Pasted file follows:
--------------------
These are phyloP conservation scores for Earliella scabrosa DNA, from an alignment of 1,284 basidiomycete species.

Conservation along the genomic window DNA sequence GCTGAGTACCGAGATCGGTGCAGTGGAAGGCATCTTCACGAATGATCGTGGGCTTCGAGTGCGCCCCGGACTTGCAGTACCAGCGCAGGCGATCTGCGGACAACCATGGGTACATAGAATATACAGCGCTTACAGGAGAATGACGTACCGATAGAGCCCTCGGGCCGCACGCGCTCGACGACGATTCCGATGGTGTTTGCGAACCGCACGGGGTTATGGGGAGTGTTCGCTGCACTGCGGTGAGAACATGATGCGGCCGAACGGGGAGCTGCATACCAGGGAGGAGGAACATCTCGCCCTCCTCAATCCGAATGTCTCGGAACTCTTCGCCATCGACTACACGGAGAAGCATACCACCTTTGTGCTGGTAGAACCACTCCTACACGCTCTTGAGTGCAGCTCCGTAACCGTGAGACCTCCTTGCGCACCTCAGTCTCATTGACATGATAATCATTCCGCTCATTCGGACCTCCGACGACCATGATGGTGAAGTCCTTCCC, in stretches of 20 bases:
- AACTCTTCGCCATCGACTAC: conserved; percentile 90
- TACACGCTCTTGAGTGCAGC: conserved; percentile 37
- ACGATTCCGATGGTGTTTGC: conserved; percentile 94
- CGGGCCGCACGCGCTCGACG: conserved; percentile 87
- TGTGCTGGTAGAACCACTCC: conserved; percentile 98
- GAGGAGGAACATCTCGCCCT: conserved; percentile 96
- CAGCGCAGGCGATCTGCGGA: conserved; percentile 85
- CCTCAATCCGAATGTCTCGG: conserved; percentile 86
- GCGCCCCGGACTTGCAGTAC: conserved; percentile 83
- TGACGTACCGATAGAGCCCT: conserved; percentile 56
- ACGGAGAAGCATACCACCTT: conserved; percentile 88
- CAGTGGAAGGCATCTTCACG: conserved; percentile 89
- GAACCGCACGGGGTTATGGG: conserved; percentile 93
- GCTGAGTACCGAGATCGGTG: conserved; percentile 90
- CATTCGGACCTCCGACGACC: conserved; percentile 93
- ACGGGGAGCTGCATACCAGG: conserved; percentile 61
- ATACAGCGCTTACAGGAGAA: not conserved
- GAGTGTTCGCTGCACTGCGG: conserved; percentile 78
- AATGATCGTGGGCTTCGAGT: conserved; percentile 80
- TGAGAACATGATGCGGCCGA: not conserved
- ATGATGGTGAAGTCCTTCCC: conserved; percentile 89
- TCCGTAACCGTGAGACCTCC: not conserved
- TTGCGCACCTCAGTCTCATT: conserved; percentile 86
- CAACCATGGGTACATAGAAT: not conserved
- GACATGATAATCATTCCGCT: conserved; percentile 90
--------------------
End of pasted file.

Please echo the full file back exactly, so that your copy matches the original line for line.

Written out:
These are phyloP conservation scores for Earliella scabrosa DNA, from an alignment of 1,284 basidiomycete species.

Conservation along the genomic window DNA sequence GCTGAGTACCGAGATCGGTGCAGTGGAAGGCATCTTCACGAATGATCGTGGGCTTCGAGTGCGCCCCGGACTTGCAGTACCAGCGCAGGCGATCTGCGGACAACCATGGGTACATAGAATATACAGCGCTTACAGGAGAATGACGTACCGATAGAGCCCTCGGGCCGCACGCGCTCGACGACGATTCCGATGGTGTTTGCGAACCGCACGGGGTTATGGGGAGTGTTCGCTGCACTGCGGTGAGAACATGATGCGGCCGAACGGGGAGCTGCATACCAGGGAGGAGGAACATCTCGCCCTCCTCAATCCGAATGTCTCGGAACTCTTCGCCATCGACTACACGGAGAAGCATACCACCTTTGTGCTGGTAGAACCACTCCTACACGCTCTTGAGTGCAGCTCCGTAACCGTGAGACCTCCTTGCGCACCTCAGTCTCATTGACATGATAATCATTCCGCTCATTCGGACCTCCGACGACCATGATGGTGAAGTCCTTCCC, in stretches of 20 bases:
- AACTCTTCGCCATCGACTAC: conserved; percentile 90
- TACACGCTCTTGAGTGCAGC: conserved; percentile 37
- ACGATTCCGATGGTGTTTGC: conserved; percentile 94
- CGGGCCGCACGCGCTCGACG: conserved; percentile 87
- TGTGCTGGTAGAACCACTCC: conserved; percentile 98
- GAGGAGGAACATCTCGCCCT: conserved; percentile 96
- CAGCGCAGGCGATCTGCGGA: conserved; percentile 85
- CCTCAATCCGAATGTCTCGG: conserved; percentile 86
- GCGCCCCGGACTTGCAGTAC: conserved; percentile 83
- TGACGTACCGATAGAGCCCT: conserved; percentile 56
- ACGGAGAAGCATACCACCTT: conserved; percentile 88
- CAGTGGAAGGCATCTTCACG: conserved; percentile 89
- GAACCGCACGGGGTTATGGG: conserved; percentile 93
- GCTGAGTACCGAGATCGGTG: conserved; percentile 90
- CATTCGGACCTCCGACGACC: conserved; percentile 93
- ACGGGGAGCTGCATACCAGG: conserved; percentile 61
- ATACAGCGCTTACAGGAGAA: not conserved
- GAGTGTTCGCTGCACTGCGG: conserved; percentile 78
- AATGATCGTGGGCTTCGAGT: conserved; percentile 80
- TGAGAACATGATGCGGCCGA: not conserved
- ATGATGGTGAAGTCCTTCCC: conserved; percentile 89
- TCCGTAACCGTGAGACCTCC: not conserved
- TTGCGCACCTCAGTCTCATT: conserved; percentile 86
- CAACCATGGGTACATAGAAT: not conserved
- GACATGATAATCATTCCGCT: conserved; percentile 90